Amid heavy lobbying from both supporters and critics of the eRate, the Federal Communications Commission (FCC) voted May 27 to fund this year’s program at $2.25 billion–the maximum figure allowed by its rules. The agency’s vote, though reassuring to educators, promises to fuel further attacks on the eRate by some members of Congress.
The $2.25 billion in funding represents an increase of nearly $1 billion from the current annual level, and critics say this increase will lead to higher phone bills. The eRate is paid for by fees collected from telecommunications companies, many of which have passed the program’s cost on to their customers.
Three commissioners supported maximum funding and two opposed. Commissioner Michael Powell said he would have supported a lower amount, but not $2.25 billion. Commissioner Harold Furchtgott-Roth, the other dissenter, opposed any increase to the funding level.
“Every billion dollars of direct fees is $10 per household, per year in America,” Furchtgott-Roth said. “You pay for it through higher phone rates” and lost opportunities for rate cuts.
But FCC Chairman William Kennard argued that the additional funding would help wire 528,000 poor or rural classrooms to the internet, benefiting some 40 million more students.
“It’s important to make sure that all of our kids have access to the technology that will improve their lives and make them competitive on the job market,” Kennard said. “Some people have argued we can’t afford to do this. We can’t afford to leave poor kids in America in the dark ages.”
Last year, the FCC scaled back the eRate after consumer groups and some lawmakers called for cuts or halts in funding. Instead, the commission authorized $1.93 billion for the program’s first 18 months, a rate of nearly $1.3 billion a year.
More than 32,000 applications already have been filed for the eRate’s second fiscal year, which begins July 1. Demand is estimated to be $2.44 billion–still more than the $2.25 billion available.
According to the FCC, the eRate will be able to fund all requests for telecommunications services and internet access again this year. Requests for internal wiring, like last year, will be fulfilled on a needs-first basis.
Debate over funding resurfaces
In the weeks leading up to the FCC’s decision, the political debate that threatened to undermine the program last year was heard yet again. That debate is likely to continue, despite–or because of–the agency’s ruling.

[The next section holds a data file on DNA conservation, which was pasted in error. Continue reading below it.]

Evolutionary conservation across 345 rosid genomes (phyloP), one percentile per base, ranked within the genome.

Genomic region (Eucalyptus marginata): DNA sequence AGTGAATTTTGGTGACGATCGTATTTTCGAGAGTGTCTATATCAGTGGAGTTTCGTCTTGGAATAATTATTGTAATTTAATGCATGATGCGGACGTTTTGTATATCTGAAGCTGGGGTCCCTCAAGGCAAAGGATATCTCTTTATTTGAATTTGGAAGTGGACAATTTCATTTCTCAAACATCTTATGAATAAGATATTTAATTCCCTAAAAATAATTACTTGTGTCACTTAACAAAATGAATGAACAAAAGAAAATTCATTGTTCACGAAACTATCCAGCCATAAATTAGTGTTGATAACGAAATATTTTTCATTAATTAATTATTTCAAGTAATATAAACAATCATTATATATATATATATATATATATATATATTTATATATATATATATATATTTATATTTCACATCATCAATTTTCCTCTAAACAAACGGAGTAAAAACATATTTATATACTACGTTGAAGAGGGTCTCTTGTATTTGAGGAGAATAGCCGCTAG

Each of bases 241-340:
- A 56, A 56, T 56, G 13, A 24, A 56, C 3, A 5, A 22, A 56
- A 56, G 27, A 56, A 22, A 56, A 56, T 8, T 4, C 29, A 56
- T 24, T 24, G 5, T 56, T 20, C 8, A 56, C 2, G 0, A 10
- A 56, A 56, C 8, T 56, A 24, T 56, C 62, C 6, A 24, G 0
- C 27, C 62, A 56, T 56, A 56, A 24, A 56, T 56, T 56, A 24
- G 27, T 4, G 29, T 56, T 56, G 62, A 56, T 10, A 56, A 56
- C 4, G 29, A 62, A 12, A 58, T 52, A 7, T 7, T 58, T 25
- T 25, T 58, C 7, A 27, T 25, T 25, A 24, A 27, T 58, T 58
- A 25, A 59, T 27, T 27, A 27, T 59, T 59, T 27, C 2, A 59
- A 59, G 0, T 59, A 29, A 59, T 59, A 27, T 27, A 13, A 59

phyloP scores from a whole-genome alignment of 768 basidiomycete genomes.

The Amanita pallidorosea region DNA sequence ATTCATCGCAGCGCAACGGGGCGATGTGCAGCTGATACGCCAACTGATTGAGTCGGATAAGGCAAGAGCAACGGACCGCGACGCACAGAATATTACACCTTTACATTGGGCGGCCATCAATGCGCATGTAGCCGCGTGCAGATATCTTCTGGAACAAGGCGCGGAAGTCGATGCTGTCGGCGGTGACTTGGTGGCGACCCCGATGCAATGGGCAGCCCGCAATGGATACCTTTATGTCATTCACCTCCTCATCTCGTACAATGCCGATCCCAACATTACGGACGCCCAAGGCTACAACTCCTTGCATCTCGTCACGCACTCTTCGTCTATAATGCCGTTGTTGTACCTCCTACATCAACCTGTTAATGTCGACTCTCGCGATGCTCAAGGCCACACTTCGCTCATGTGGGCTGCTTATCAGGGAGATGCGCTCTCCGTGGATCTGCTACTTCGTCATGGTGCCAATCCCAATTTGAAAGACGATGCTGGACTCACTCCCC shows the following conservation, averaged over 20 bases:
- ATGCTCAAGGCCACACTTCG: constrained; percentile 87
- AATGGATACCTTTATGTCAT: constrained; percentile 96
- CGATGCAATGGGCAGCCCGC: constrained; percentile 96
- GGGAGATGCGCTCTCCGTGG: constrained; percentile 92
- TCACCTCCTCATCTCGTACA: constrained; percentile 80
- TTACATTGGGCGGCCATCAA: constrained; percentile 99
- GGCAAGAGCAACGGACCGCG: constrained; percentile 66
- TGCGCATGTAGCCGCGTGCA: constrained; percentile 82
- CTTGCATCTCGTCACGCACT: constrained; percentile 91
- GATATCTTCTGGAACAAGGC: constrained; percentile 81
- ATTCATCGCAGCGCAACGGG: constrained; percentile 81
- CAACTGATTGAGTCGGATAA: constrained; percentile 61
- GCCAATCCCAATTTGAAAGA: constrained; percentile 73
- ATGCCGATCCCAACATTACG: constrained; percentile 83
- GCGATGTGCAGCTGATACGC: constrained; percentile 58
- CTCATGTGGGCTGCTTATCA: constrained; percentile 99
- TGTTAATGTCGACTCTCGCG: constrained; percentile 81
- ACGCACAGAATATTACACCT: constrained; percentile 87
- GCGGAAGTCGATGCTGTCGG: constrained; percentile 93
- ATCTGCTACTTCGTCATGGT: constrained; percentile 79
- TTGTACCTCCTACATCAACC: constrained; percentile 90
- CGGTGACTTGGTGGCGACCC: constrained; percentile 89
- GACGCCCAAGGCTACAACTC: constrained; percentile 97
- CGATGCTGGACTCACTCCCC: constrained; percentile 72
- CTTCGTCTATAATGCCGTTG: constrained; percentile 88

In an eMail message sent to its activist list May 17, the Republican National Committee (RNC) urged its members to oppose any increase in funding for the eRate. In the message, titled “Gore: Reach Out and Tax Everyone–Veep to Double Despised ‘Gore Tax,'” the RNC said that the vice president “is set to double the tax on your phone bill by hiking the ‘Gore tax’ and socking taxpayers with billions of dollars in new taxes.”
The message, which was also posted to the RNC’s web site, went on to say that “Gore also missed the news that over 80% of schools are already on the Net” and that the FCC “is set to finalize the Gore phone tax hike at the end of May, unless–of course–listeners keep Gore and the FCC’s phones ringing.”
Some Republican critics of the eRate last year dubbed the program the “Gore tax,” after the vice president who has been a strong supporter of the eRate.
A contingent of 33 senators, meanwhile–including four Republicans–
lobbied the FCC to fully fund the program. In a letter sent May 14 to Kennard, the senators–led by John Rockefeller, D-W.Va., and Olympia Snowe, R-Maine, two of the eRate’s original sponsors–argued that anything less than $2.25 billion in funding wouldn’t allow the program to reach the neediest schools and libraries.
Despite the FCC’s ruling, a movement is under way in Congress to change the way the eRate would be funded. Rep. Billy Tauzin, R-La., chairman of the House Telecommunications Subcommittee, has introduced a bill that would reduce an existing 3 percent telephone excise tax by one-third and use the remaining one percent to fund the eRate.
Tauzin’s bill, which would generate an estimated $1.9 billion per year in eRate funding, also would transfer control of the fund from the FCC to the Commerce Department’s National Telecommunications and Information Administration, which would distribute the money to the states in the form of block grants for them to administer.
A companion measure to Tauzin’s bill has been introduced in the Senate by Conrad Burns, R-Mont., chairman of the Senate Communications Subcommittee. But eRate supporters fear both bills would serve to undermine the program’s effectiveness. After five years, funding would be subjected to the annual appropriations process and would be capped at $500 million per year.
In a May 15 editorial, the New York Times argued, “[Burns’ and Tauzin’s] proposal would destabilize a program that works, and, worse, cut assistance even as telecommunications become increasingly important in education.”
A bipartisan poll commissioned by members of the Education and Library Networks Coalition, meanwhile, suggests that an overwhelming majority of Americans support the eRate. According to the poll of 1,000 households by Lake, Snell, Perry & Associates and the Tarrance Group, 87 percent of respondents said they support continuing discounts to needy schools and libraries, while 83 percent believe that internet access in schools and libraries will improve educational opportunities for all Americans.
Federal Communications Commission
Republican National Committee
Sen. John Rockefeller
Sen. Olympia Snowe
Rep. Billy Tauzin
Sen. Conrad Burns
Education and Library Networks Coalition